By RICK LEVINCalifornia legislators on Thursday rejected a measure that would have lifted California’s greenhouse gas emissions cap on industrial emissions from new construction to 50 megatonnes a year by 2025.
The bill, which failed in the state Senate, would have given builders of new industrial facilities the right to reduce the emissions they produce through “temporary emission allowances,” or TEAAs, for up to five years.
Under the measure, construction companies would have had the option to use the TEAA credits up to a maximum of four years, after which they would have to start paying them back.
The TEAAns, a group of California manufacturers and other companies, said they opposed the measure because it would have meant less competition in the industry, and also because it does not go far enough to address climate change and has the potential to limit the growth of renewable energy.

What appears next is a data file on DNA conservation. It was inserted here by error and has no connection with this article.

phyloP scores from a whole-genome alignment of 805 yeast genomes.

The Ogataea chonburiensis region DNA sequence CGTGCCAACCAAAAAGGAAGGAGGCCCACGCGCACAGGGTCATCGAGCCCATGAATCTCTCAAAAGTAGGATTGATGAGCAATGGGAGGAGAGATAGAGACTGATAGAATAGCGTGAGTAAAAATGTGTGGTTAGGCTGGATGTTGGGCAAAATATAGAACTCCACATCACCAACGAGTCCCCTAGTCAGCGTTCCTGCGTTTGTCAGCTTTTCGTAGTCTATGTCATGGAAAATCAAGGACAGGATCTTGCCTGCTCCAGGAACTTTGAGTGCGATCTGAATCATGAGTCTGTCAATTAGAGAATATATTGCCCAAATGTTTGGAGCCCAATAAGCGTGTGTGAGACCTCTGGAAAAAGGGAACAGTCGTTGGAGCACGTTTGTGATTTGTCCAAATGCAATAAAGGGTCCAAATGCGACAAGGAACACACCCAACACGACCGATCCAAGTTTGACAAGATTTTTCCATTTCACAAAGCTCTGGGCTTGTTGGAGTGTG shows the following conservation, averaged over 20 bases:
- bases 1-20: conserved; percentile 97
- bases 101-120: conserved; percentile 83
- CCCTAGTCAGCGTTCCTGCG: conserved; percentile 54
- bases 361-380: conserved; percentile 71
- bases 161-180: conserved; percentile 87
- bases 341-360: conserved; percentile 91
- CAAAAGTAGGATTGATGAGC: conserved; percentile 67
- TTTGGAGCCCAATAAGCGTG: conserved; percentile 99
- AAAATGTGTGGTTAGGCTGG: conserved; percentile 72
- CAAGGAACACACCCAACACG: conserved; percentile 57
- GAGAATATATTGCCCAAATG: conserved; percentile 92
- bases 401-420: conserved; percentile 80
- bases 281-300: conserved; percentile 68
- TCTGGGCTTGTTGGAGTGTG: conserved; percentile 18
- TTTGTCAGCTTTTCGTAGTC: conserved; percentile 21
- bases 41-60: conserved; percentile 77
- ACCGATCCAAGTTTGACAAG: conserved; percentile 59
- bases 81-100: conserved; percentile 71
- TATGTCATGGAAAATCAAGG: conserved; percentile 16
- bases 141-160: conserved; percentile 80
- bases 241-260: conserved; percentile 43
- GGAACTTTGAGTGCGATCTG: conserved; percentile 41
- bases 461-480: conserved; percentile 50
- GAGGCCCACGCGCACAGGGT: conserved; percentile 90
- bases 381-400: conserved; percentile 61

The Assembly passed the bill by a vote of 16-13.
The Senate did not take up the measure.
The California Chamber of Commerce, which supports the legislation, called the bill a “job killer” and a “major setback for our state and economy.”
“The bill is an unnecessary burden on California’s economy, which has already been negatively impacted by the climate crisis,” the chamber said in a statement.
The chamber added that California has “made tremendous progress on climate change” in the past few years and is poised to meet its goal of cutting greenhouse gas pollution by 33 percent below 2005 levels by 2025, compared to 2005 levels.
In recent years, construction has become more efficient and green in California, and new building projects are starting to get built more often.